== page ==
-

2006


Source: CEFIC, COMTRADE and BASF

5

Global competition in the chemical industry is beneficial,
if everybody competes on equal and fair terms


Competition in the chemical industry takes
place on all levels:


Trade


from and to Europe


Investment
-

building up a presence
sales and production


High growth markets are mainly in non


OECD countries


But growth in other parts of the world is not a
zero sum game, as long as any player can
benefit from it




Access to markets and a global level playing
field are prerequisites for fair and beneficial
competition


6

Labour Costs


high but competitive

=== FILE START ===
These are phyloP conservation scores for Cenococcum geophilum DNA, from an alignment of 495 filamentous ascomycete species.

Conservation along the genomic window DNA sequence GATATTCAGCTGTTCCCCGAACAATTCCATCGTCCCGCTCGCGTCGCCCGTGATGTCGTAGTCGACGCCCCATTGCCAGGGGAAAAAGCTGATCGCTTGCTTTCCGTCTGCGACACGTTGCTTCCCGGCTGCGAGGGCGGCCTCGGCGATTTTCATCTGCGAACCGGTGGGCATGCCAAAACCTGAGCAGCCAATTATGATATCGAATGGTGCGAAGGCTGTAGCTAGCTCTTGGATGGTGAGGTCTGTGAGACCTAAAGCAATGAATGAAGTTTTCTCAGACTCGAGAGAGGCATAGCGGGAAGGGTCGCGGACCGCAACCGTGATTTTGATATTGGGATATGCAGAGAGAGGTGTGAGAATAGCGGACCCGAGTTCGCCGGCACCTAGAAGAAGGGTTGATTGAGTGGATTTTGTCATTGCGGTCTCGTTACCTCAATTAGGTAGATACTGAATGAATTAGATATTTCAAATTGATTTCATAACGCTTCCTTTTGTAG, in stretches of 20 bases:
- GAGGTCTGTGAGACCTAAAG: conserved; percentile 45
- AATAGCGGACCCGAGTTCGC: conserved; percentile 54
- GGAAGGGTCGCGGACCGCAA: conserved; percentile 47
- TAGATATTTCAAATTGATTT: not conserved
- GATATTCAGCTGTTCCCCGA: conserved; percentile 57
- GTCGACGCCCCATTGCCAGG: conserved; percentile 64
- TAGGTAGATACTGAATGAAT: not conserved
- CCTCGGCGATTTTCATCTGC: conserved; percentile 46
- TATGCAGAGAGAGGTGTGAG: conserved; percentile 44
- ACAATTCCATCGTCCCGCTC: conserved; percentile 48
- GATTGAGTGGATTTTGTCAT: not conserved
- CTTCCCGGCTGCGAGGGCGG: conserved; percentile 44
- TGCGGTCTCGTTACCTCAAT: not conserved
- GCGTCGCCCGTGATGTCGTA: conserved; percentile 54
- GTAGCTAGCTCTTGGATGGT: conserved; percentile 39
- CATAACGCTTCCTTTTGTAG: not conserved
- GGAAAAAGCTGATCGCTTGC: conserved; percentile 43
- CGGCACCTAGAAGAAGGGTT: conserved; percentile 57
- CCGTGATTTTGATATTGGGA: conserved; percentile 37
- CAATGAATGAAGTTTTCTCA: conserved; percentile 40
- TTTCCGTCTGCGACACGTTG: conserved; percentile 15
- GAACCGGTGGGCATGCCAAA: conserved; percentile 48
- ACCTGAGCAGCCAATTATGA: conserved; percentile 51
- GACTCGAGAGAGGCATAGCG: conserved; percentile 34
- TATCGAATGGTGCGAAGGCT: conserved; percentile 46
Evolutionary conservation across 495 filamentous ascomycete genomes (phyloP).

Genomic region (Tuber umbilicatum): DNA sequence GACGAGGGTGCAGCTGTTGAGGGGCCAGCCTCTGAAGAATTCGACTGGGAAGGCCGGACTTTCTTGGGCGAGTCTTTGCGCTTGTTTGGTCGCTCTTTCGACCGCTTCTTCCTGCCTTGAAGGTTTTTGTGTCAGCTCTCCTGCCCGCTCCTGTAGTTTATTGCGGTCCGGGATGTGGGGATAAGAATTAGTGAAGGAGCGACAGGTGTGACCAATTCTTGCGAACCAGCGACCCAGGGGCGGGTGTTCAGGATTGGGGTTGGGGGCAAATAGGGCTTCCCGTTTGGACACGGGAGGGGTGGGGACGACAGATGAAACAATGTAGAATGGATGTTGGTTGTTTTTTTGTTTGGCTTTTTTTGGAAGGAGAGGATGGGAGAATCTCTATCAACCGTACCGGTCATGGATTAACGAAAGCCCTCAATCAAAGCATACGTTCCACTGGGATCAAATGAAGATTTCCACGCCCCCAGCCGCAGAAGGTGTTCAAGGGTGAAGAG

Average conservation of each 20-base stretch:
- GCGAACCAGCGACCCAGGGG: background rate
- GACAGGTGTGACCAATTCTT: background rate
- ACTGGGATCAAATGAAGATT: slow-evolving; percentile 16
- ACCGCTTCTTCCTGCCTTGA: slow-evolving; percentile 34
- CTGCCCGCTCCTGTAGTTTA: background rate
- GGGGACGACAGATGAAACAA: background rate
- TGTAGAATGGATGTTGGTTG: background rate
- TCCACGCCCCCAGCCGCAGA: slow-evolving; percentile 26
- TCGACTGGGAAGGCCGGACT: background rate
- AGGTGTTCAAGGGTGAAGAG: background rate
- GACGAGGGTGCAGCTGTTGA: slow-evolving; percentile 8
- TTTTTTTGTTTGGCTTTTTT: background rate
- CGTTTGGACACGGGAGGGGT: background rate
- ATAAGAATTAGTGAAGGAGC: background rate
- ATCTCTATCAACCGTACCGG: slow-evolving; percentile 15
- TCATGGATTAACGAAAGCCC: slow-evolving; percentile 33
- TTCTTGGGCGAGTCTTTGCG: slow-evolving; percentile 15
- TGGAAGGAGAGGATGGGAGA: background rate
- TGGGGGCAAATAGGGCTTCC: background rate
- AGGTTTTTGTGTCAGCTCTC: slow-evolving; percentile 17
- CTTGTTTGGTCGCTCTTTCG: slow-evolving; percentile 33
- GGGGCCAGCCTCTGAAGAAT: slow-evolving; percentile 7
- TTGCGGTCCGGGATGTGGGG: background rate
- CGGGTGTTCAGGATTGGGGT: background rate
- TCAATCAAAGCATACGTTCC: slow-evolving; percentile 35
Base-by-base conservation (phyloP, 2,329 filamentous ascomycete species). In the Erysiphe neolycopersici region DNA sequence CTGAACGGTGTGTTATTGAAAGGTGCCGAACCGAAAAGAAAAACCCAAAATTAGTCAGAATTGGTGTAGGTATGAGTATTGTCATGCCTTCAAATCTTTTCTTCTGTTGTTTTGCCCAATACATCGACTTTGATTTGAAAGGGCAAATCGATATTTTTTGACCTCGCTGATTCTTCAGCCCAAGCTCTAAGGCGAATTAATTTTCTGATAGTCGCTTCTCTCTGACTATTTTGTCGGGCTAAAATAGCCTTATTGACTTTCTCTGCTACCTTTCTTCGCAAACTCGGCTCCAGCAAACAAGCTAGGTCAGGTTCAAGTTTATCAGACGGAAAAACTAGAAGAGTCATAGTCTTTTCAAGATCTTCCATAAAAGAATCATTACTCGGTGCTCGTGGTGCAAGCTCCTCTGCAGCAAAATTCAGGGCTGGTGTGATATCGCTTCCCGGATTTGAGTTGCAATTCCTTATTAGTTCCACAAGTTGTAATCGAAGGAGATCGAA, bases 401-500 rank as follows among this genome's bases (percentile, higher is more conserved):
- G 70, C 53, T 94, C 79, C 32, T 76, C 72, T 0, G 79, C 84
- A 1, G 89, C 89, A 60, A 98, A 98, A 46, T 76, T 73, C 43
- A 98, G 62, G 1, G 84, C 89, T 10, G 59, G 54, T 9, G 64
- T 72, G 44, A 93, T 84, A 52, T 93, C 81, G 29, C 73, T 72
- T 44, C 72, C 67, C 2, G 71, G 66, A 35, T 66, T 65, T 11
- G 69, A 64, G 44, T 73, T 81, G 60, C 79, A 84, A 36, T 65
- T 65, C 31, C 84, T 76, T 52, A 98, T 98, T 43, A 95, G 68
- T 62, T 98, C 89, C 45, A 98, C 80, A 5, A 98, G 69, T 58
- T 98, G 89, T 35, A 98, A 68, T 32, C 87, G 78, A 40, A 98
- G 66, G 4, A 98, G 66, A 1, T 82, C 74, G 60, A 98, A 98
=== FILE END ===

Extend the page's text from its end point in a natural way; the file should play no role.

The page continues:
Labour costs in the EU chemical
industry are high.



There are large differences within
Europe.



Adjusted by productivity, ULC
levels in the EU are competitive
with most countries.



Asian countries have lower ULC.
This is a comparative advantage.



A strong Euro harms labour cost
competitiveness of the EU
chemical industry.

0
20
40
60
80
100
120
140
ULC Levels (manufacturing, 2003)
Index USA =100
Japan
USA
EU 27
Brazil
Eastern Europe
Korea
China
Source: “Unit Labor Costs, Productivity and International Competitiveness”, RuG 2005

Exchange Rate

2003: 1.13 US$/Euro

2007: 1.37 US$/Euro (+20%)

7

Gas prices give a clear advantage to Russia
and Middle East


Expensive and scarce goods in
Europe, as Europe is neither a strong
gas nor oil producer country and has
to import its raw materials.



Europe has a good infrastructure, but
inputs have to be sourced from other
countries.



Security of supply is crucial for a
competitive European chemical
industry.



Other countries have preferential
access to these energy sources.
Prices are lower than in Europe and